• 50 Stroke that you are currently working on – This is an update that shows what we are doing.
  • To determine who will be first, second, or third in each lane, assign swimmers a number. This will allow you to address all number one, two, and three issues together.

Start a swim by saying “All the number one’s, go!” If you’re still learning the names of the swimmers, this is a great way to start a swim.

Ask your swimmers for one important aspect of swimming. You might ask your swimmers to focus on one aspect of swimming, such as streamline, finishes or a more technical point that you have been teaching.

Check in with your child after each swim to ensure they are done. You may have to remind your young swimmers of Dori from Finding Nemo.

Collisions are the most common injury in swimming. Remind your children to swim in circles.

Tip for Athletes: When you are working on finishes, have your swimmers do a quick celebration when they get it right. This will make it more fun and rewarding. They will be able to visualize the real thing. It will also be fun for you! You’re invited to discover the latest TikTok trend.

A drill progression is a way to teach technique when you are writing your swimming workout. Choose three drills that flow well together. There are many drills available.
You can come up with the best drills, and let your swimmers name them. Here are some examples that we love to use.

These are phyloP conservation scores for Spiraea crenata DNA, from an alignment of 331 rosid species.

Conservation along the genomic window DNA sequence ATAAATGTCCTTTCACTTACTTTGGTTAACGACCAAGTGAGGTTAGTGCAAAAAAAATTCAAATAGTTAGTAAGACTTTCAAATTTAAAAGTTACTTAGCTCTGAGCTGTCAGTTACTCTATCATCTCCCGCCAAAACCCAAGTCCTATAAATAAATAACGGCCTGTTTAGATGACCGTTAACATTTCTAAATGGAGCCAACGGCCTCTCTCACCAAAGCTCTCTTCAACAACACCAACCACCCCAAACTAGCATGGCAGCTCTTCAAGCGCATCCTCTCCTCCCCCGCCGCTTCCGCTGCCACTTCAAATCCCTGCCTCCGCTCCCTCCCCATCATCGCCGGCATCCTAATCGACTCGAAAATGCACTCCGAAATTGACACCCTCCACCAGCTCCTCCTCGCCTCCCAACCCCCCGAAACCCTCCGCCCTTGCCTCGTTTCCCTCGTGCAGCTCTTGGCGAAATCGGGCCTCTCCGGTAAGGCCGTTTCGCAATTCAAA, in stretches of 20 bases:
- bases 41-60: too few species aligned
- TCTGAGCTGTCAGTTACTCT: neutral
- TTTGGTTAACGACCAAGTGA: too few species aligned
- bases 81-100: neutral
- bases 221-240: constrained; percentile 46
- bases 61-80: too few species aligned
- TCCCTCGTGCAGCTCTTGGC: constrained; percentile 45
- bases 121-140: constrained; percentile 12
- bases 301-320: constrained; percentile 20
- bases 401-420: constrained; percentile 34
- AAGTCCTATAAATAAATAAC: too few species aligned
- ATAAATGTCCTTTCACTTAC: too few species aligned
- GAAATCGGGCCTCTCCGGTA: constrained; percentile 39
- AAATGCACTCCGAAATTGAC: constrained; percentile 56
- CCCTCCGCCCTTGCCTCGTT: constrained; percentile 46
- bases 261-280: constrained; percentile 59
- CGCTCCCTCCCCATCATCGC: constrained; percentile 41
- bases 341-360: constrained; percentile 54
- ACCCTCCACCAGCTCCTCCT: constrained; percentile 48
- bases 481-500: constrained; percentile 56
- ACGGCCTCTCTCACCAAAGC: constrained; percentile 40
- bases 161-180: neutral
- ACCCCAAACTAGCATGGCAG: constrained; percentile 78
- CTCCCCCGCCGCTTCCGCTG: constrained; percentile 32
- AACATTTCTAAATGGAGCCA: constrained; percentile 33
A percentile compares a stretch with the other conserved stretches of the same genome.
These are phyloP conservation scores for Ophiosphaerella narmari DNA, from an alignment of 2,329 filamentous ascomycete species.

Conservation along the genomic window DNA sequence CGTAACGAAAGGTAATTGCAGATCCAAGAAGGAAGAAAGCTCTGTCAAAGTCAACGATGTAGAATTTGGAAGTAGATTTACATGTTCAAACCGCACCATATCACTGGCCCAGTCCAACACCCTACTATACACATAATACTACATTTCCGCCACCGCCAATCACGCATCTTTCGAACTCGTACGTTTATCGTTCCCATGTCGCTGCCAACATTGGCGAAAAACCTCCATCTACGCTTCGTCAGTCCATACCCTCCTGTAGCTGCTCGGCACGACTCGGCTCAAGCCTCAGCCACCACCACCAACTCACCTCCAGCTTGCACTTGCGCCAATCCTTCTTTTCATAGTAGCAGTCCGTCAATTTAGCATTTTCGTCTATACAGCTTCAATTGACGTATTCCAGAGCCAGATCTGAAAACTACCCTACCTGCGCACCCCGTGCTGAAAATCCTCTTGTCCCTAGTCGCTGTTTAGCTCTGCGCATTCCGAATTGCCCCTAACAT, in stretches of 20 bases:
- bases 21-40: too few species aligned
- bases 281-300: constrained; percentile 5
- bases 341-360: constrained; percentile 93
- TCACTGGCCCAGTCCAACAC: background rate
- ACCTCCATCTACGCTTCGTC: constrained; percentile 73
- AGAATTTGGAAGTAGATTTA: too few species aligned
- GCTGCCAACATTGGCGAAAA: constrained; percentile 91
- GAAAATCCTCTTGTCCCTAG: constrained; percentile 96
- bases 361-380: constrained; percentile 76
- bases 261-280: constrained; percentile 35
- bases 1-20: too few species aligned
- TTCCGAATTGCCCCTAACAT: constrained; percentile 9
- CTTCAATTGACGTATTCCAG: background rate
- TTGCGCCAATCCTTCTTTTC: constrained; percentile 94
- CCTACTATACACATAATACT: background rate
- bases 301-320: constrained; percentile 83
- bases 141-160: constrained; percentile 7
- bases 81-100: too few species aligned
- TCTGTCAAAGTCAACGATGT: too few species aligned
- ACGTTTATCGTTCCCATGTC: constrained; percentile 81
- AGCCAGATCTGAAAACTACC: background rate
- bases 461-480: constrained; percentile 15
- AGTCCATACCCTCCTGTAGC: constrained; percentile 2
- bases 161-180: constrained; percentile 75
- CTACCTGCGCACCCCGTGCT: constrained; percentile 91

• Freestyle Drill Progression Example
  • Get on your side- Focus on the head and body positions.
  • 6-Kicks or Switch – Timing and hip rotation.
  • Set-up and Drive – Combine it all.

Example of Backstroke Drill Progression:

  • Kick Flat on the Back – Eyes in sky or ceiling (be sure they don’t bump their heads at the end of each lap).
  • Supermodel Backstroke Rotate to the side, neutral, and then to the other side. As if you were a supermodel walking down a runway.
  • One-Arm Backstroke – Work rotation.
  • Breaststroke Drill Progression Example
  • Breaststroke Kick on the Back – Prevents knees from moving forward.
  • Breast Pull with Fly Kick – Pay attention to timing (pull…and then kick).
  • One Pull and Two Kick Timing and Guide -.
  • Worm Drill on the Front – Works andulation.
  • Worm Drill on the Back Kicks should be equally up and down.
  • Fly One Arm – Show how to kick when your hand pulls, and kick when your hand exits.

Tip for Athletes: Always give positive feedback.

  • It’s as simple as this: “Keep your elbow up when you pull.”
  • It’s not like this: “Don’t drop the elbow when you pull”
  • Tell your athletes about what they’re doing well!

Use positive language